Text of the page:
“Mirrorless” is all the talk. Everyone, it seems, “is going mirrorless”.
But not me, and not many other photographers either: not quite yet.
Canon 1D Mark IV camera
Why not switch to the latest technology?
Well, while mirrorless offers advantages, like
- Preview information (eg histogram) through viewfinder.
- Post-shot view.
- Smaller, lighter! Especially if you get the new lenses.
…there are also good reasons for pros to hesitate and hold off. Here’s a few:
- If it ain’t broke, don’t fix it.Why mess with something that is proven to work?
- Mirrorless is unproven. Looks good, but it’s new. Why risk it?
- Battery life. Not as good, not nearly as good as the pro DSLRs
- Dust. The sensor is exposed and every lens change introduces dust.
- New lenses needed—and that’s a major investment. Or you use adapters and invest in those, and forego the “smaller” advantage. Adapters are always iffy anyway: another point of failure.
As you see, there are good reasons to not mess with something that ain’t broken.
Valley of fire, NV
I’ll give you a few landscape tips for beginners, today.
- Use the right lens. I recommend either the ultra wide lens (10-20 on a crop camera, 16-35 on a full frame camera), to show perspective and depth; or a telephoto lens, to bring backgrounds closer.
- Use a low ISO, like 100 or 200.
- Use a high f-number, like 11 or 16. Especially important if you use the telephoto lens above.
- If you can, use a tripod. The two settings above may well require it.
- Focus one third into your scene. That gives you the best sharp focus range.
- Just in case, carry a polarizer and an ND filter. The polarizer for removing reflections or to emphasize some blue skies, and the ND filter for slow shots of waterfalls or water surfaces.
- Consider shooting some panoramas. For those, use manual setting, so that all pictures are exposed equally. Avoid foreground objects. Turn the camera while on the tripod, overlapping successive images by, say, 30%.
- Don’t pack too much. Weight doubles hourly when carried!
- shoot at the best time of day. Often, that means 5pm or 5am, the “golden hour”.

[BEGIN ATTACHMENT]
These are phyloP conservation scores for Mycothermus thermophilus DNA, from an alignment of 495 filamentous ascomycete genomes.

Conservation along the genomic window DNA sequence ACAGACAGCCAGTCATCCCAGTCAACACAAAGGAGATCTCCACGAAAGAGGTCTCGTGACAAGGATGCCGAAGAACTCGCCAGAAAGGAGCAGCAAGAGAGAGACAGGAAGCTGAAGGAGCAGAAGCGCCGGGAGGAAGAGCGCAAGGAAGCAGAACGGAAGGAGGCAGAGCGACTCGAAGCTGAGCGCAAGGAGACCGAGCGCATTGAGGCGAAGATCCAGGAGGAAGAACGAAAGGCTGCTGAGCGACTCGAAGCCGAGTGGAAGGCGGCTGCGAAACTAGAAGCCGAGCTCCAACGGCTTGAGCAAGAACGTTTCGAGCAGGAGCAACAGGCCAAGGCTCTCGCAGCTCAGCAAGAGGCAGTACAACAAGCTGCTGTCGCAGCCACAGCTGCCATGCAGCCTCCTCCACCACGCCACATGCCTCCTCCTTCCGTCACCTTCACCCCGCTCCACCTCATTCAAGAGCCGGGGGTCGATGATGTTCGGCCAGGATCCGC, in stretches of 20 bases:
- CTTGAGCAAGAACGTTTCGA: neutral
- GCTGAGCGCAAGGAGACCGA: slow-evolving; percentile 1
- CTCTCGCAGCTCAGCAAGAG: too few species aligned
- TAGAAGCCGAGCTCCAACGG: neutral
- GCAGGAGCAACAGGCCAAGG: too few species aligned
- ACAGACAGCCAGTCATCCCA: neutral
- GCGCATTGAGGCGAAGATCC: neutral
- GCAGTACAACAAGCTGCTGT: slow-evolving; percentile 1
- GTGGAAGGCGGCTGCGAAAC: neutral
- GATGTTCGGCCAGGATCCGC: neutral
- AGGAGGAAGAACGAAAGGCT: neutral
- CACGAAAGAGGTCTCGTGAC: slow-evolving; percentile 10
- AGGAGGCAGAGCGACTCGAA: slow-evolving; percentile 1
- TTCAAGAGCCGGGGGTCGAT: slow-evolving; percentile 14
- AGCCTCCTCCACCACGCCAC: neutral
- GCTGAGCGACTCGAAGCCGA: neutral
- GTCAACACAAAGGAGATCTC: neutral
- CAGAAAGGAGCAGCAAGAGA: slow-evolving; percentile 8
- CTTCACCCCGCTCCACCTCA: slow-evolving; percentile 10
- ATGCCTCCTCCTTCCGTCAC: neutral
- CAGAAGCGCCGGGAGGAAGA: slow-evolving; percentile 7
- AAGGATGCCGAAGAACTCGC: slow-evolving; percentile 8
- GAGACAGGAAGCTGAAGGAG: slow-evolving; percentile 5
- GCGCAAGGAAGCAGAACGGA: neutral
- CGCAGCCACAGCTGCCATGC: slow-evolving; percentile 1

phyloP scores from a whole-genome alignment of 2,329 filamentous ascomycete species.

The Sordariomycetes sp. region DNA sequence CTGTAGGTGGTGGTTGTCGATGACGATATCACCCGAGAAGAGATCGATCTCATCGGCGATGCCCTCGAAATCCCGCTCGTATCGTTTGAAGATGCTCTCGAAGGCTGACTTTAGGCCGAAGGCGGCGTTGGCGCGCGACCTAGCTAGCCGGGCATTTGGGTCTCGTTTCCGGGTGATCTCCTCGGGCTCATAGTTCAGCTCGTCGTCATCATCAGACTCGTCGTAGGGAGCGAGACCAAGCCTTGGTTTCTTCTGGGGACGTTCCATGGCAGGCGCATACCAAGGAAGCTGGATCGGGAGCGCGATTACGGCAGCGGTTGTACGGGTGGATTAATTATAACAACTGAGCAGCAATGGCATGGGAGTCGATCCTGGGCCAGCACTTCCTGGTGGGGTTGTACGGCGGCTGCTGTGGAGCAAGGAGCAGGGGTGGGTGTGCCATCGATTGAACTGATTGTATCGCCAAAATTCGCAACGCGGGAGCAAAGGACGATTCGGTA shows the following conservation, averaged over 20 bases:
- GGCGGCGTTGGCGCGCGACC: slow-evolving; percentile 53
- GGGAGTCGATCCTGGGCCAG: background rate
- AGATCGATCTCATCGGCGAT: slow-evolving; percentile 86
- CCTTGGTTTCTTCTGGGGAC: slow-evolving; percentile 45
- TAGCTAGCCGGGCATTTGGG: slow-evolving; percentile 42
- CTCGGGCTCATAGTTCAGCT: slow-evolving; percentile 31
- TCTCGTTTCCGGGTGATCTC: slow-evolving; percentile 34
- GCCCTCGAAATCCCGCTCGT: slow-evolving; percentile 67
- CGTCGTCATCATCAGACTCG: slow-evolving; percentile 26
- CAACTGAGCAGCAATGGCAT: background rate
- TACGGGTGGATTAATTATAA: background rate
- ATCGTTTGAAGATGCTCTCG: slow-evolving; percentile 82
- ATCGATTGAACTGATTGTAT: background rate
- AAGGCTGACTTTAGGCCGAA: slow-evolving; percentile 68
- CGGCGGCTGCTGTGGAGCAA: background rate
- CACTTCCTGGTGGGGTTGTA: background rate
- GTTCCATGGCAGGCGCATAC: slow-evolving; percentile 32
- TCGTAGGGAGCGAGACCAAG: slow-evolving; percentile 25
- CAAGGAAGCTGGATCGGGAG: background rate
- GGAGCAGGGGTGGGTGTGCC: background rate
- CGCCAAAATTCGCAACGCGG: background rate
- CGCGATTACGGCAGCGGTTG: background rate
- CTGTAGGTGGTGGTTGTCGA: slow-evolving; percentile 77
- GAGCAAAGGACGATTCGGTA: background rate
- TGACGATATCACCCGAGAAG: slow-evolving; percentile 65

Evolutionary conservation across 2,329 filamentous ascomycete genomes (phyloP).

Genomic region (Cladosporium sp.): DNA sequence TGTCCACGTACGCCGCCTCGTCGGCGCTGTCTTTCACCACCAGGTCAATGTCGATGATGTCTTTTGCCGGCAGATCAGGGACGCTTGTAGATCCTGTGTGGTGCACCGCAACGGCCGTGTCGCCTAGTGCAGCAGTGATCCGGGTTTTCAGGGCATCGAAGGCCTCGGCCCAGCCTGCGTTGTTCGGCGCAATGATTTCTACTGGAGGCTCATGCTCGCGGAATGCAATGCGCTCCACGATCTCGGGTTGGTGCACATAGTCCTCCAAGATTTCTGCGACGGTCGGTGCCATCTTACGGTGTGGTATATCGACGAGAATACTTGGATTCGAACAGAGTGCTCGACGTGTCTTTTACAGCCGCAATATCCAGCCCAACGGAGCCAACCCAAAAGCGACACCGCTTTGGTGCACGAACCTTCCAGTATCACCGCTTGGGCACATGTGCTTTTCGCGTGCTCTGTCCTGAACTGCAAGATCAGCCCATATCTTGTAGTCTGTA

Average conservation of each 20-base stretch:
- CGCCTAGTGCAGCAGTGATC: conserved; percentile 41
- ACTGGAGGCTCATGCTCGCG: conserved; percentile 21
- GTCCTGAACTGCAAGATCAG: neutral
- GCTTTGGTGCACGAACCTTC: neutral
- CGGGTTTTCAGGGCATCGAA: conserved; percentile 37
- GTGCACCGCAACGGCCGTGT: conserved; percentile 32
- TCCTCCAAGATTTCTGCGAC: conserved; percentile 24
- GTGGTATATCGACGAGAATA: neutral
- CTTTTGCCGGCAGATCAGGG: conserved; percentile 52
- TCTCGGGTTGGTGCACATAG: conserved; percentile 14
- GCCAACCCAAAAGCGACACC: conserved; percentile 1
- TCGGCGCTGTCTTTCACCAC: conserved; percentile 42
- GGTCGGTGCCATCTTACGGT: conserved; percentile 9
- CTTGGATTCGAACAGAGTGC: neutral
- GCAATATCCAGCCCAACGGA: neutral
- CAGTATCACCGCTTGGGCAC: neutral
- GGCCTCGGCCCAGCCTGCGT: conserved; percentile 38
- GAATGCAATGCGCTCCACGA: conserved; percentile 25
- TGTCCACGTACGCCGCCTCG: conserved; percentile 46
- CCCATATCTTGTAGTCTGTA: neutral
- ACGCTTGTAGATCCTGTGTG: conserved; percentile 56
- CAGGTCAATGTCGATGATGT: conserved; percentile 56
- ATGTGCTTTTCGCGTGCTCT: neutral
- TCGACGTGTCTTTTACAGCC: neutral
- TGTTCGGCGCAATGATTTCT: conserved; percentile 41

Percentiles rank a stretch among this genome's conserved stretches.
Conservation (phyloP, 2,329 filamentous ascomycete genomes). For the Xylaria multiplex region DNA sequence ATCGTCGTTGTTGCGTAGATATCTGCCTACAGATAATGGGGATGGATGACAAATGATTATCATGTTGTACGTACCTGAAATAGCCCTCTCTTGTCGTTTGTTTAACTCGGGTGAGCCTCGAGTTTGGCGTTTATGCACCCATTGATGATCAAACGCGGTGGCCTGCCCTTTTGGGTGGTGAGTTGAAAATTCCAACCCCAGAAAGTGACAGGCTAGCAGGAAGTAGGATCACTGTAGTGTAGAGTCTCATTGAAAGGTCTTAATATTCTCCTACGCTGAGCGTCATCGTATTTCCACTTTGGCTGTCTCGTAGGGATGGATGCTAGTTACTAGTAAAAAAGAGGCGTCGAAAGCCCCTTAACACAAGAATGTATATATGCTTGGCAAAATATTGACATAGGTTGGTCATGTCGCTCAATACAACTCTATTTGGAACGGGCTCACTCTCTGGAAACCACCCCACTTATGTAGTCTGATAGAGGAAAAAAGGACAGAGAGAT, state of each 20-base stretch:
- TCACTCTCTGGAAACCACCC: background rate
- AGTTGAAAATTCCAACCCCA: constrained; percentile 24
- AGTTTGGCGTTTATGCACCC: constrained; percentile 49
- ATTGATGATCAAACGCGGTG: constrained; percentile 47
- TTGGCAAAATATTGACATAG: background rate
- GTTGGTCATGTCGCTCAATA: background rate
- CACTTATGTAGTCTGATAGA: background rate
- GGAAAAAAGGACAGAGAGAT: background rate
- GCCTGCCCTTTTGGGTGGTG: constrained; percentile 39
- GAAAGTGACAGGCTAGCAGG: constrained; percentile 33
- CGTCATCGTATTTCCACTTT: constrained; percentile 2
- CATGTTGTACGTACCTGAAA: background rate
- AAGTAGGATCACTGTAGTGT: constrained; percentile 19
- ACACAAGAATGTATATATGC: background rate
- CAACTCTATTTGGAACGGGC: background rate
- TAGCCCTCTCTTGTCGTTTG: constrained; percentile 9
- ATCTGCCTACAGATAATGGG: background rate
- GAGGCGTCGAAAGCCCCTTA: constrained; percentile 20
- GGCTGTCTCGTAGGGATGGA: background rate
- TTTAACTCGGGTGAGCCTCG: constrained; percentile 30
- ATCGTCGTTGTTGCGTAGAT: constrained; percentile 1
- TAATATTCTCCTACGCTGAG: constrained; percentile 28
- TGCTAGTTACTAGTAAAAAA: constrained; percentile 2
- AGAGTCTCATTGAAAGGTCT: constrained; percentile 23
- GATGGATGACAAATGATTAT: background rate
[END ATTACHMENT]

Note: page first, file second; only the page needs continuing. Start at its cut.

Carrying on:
- Consider bringing a flash. More than you’d expect, you’ll want to light up your foreground.
- Keep the image simple. Pay attention to detail.
- Look for attention points in the foreground, middle ground, or background. Like frames, reflections, s-curves, juxtapositions, etc.
- Prepare. Enter location coordinates, found on google, into your gps.
- take one iPhone picture so that you have the coordinates, and then copy them in Lightroom from that iPhone picture to your other photos. Unless, of course, your camera already has a gps built in.
These fifteen rules should get you going! For a little more detail, see my Landscape Photography book on http://Learning.photography .
Come to my April 27 workshop in Toronto, if you want flash techniques that work. See the previous post.
Today, I taught a Hamilton workshop. From that workshop, one photo that illustrates how you can take a photo with just one flash. Here’s student Paul.
This kind of chiaroscuro lighting is simple and very effective. And you don’t need much. One off camera flash.
Many more workshops coming up, starting with one in Toronto in under a month, where I’ll be teaching exactly that.
See here for details. Early bird pricing only until April 1!
"Flash Techniques for Quick Creative Success" – Toronto, April 27 2019
…from the Caribbean.
And the first thing I did is set all my cameras to the correct time. Which was easy, because they were already set to the correct time, since I came from the Caribbean. But for those of you who did not: set all your cameras to the correct time now!
And here’s a few pics from last week. More, and some advice, to follow in the next days. Stay tuned!
You have heard me talk about the “Sunny Sixteen” rule before. This is a very useful rule of thumb that allows you to shoot without using your camera’s light meter. The rule is:
If your shutter speed is set to 1/ISO (e.g. 125 ISO at 1/125th sec, 200 ISO at 1/200 sec, or 400 ISO at 1/400 sec, etc), then on a fully sunny day at noon, f/16 will give you the right exposure.
Like this, at f/16:
And if it is not sunny?
||Soft around edges
This rule is a rule of thumb, so feel free to vary – I often expose two thirds of a stop higher – but since the sun is always the same brightness, it holds well. And it is nice to be able to expose without light meters, if only in order to be able to check your camera.
Bonus question: how do you expose the moon?
Answer: f/16. The moon at noon (there, so any time here, including night) is as bright as the earth at noon- they are the same distance from the sun!